Rembrandt Project Image Matching
In the Exploring Rembrandt project conducted earlier this year by the JSTOR Labs and Artstor Labs teams we looked at the feasibility of using image analysis to match images in the respective repositories. The JSTOR corpus contains more than 8 million embedded images and the Artstor Digital Library has more than 2 million high quality images. There is unquestionably a significant number of works in common between these image sets, especially in articles from the JSTOR Art and Art History disciplines. Matching these images manually would be impractical so we needed to determine whether this could be done using automation.
A key element that we wanted to incorporate into the Exploring Rembrandt prototype was the linking of images in JSTOR articles to a high-resolution counterpart in Artstor where these existed. This would allow a user to click on an image or link in a JSTOR search result and invoke the Artstor image viewer on the corresponding image in Artstor. For instance, when selecting the Night Watch in the Exploring Rembrandt prototype a list of JSTOR articles associated with the Night Watch is displayed and if the article includes an embedded image of the painting it is linked to the version in Artstor as can be seen here.
To accomplish this we needed to generate bi-directional links for the 5 Rembrandt works selected.
For the image matching we first identified a set of candidate images (query set) in JSTOR by searching for images in articles in which the text ‘Rembrandt’ occurred in either the article title or in an image caption. This yielded approximately 9,000 images. Similarly in Artstor, 420 candidate images associated with Rembrandt were identified and an image set was created for them. JSTOR images were compared against Artstor images. For this we used OpenCV, an open source image-processing library supporting a wide range of uses and programming languages and operating systems.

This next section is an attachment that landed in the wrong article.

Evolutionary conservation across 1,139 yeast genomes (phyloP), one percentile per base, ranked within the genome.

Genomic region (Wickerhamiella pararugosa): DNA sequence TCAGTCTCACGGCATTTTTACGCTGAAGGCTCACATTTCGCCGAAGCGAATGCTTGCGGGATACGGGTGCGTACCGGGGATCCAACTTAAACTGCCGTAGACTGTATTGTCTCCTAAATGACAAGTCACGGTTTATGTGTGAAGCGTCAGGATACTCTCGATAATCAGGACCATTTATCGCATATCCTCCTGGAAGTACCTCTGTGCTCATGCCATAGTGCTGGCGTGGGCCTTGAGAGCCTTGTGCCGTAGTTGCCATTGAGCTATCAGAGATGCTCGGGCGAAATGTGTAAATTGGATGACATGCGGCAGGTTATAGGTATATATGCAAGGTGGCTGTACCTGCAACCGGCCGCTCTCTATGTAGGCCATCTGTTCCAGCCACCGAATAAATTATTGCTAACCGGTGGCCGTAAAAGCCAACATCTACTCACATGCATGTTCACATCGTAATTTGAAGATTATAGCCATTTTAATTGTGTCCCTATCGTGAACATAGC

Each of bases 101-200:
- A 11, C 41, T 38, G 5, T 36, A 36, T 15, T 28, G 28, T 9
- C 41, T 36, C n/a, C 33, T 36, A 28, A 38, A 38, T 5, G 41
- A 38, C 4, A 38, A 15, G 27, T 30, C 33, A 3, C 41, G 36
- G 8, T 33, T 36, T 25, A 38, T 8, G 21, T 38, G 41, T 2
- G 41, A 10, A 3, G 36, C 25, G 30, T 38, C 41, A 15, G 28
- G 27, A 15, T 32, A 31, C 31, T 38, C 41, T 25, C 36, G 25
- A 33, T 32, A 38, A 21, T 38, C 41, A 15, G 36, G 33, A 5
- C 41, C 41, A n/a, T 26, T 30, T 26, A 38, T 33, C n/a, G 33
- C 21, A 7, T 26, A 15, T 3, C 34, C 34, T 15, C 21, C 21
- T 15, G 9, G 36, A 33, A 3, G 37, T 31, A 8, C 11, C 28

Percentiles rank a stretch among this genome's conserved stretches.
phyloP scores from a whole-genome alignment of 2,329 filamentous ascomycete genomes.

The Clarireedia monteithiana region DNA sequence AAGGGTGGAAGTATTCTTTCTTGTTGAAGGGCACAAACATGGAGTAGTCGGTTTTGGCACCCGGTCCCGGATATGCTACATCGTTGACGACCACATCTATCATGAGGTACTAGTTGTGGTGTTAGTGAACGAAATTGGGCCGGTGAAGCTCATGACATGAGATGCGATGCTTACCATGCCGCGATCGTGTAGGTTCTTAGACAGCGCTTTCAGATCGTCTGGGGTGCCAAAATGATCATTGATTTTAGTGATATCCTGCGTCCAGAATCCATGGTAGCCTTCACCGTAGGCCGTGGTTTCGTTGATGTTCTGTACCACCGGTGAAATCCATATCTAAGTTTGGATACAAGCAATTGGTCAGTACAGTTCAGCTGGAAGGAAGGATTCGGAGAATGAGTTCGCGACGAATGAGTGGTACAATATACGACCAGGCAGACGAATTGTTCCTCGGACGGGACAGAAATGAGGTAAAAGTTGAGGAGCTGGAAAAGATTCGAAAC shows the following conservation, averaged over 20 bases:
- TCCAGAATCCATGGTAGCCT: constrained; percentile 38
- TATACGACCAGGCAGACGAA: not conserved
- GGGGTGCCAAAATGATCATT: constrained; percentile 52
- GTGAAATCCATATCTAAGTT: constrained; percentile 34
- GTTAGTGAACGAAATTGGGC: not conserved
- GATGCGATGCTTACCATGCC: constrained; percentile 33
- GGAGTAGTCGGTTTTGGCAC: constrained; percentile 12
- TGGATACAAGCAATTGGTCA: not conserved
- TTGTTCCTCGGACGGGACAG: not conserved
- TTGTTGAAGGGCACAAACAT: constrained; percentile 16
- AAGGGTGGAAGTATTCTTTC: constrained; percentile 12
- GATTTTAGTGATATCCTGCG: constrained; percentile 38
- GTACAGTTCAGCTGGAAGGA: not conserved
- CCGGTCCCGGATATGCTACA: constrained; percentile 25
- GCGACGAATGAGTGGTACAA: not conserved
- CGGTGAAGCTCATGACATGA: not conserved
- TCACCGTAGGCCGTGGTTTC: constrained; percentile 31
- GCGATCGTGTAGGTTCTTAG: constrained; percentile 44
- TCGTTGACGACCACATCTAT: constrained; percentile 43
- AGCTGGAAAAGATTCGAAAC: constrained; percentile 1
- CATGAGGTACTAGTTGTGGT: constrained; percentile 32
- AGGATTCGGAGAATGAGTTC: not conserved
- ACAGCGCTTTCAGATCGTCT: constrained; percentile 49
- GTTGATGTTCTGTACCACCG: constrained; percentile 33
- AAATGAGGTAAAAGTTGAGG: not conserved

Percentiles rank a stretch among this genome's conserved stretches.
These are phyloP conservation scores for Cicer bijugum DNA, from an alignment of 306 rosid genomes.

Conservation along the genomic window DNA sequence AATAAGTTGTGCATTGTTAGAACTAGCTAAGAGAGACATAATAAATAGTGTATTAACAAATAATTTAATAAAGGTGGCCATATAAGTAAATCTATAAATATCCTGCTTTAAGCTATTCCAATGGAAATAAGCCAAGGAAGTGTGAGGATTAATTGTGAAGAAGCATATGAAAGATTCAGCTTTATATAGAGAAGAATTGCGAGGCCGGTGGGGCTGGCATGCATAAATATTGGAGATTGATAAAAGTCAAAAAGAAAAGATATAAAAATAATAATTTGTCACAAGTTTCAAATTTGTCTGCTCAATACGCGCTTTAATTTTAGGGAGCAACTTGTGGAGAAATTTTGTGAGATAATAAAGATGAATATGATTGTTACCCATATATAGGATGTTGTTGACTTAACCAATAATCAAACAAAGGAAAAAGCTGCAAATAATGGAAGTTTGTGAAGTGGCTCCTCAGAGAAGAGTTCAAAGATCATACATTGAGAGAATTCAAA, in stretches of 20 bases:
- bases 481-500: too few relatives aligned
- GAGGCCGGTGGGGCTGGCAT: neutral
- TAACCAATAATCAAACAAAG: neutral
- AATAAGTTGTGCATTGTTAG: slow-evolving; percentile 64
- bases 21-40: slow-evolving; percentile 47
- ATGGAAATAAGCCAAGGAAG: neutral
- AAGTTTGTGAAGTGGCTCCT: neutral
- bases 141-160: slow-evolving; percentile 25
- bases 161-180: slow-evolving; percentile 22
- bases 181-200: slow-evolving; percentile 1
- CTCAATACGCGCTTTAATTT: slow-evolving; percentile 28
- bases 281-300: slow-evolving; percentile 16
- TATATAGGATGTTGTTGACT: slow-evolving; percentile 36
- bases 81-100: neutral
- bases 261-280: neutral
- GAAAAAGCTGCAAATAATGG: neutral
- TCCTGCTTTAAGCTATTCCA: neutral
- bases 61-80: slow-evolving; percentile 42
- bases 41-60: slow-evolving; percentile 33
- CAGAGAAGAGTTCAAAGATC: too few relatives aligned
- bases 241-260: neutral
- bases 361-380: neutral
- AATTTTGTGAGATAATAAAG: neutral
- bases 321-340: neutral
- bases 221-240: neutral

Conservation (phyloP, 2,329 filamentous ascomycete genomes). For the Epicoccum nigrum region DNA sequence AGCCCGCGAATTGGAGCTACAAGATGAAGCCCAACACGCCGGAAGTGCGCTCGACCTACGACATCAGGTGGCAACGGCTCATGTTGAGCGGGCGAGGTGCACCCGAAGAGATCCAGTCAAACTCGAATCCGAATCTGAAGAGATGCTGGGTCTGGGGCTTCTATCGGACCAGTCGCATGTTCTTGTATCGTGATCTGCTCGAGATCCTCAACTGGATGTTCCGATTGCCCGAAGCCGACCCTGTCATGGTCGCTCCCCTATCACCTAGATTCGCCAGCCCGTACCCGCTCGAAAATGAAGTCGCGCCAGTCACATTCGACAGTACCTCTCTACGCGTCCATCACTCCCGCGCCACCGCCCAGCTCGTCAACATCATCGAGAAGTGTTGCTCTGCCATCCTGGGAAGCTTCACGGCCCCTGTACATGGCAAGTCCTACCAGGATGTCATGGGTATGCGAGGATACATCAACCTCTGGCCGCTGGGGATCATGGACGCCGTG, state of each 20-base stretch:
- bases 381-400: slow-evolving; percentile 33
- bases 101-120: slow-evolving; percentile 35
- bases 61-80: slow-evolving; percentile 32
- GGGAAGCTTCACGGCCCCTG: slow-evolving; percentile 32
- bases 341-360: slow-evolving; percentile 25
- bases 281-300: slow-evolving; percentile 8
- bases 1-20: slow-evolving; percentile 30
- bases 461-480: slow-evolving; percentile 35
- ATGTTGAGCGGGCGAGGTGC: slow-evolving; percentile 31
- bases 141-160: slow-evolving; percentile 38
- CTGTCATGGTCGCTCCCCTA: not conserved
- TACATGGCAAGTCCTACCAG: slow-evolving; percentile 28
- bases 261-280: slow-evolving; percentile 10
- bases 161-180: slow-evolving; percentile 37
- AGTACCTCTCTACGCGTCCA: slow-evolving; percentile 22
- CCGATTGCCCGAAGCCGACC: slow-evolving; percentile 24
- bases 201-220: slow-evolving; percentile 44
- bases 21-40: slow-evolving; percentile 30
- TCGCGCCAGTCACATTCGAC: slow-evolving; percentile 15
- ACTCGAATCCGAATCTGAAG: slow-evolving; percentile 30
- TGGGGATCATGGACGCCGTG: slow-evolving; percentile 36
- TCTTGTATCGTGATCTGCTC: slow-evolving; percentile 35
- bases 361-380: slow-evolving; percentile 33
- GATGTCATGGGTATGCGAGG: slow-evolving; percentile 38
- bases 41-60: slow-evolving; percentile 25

For the matching of images we designed a pipeline process as illustrated below.
Artstor images were the training set and JSTOR images were the query set.
The first phase ensures that the training and query sets are similar in colorspace and longside. The images are resized to 300px longside, converted to grayscale and keypoints and descriptors are extracted. Images that do not have more than 20 keypoints are discarded, since they end up creating excess false positives. The 300px size and 20 keypoints attributes were determined through experimentation and reflects a sweet spot for accuracy and computational efficiency in our process.
The second phase performs the matching. The process utilizes AKAZE algorithm; efficient for matching images that contain rich features. The generated keypoints between two images are compared and the nearest distance between each of keypoints is measured for similarity or likeness.
The final phase collects the data and exports the result as a csv file.
The tuning parameters for Rembrandt set:
- Max long side 300px
- Keypoints > 20,
- Matches > 30
- Inliers > outliers.
This image matching process identified 431 images from the 9,000 JSTOR candidates with probable matches to one or more of the 420 Artstor images. These 431 images were then incorporated into the Exploring Rembrandt prototype.
While the number of JSTOR and Artstor images used in this proof of concept was relatively small, 9,000 and 420, respectively, the technical feasibility of automatically matching images was validated.
The main lesson learned was finding the tuning parameters for matching between two vastly different types of corpuses. Further work should apply the same tuning parameters, visualize the results and build up from there.
Future work will include further experimentation and tuning of the myriad of parameters used by OpenCV and the scaling of the processing enabling this to be performed on much larger image sets, eventually encompassing the complete 10 plus images in the two repositories.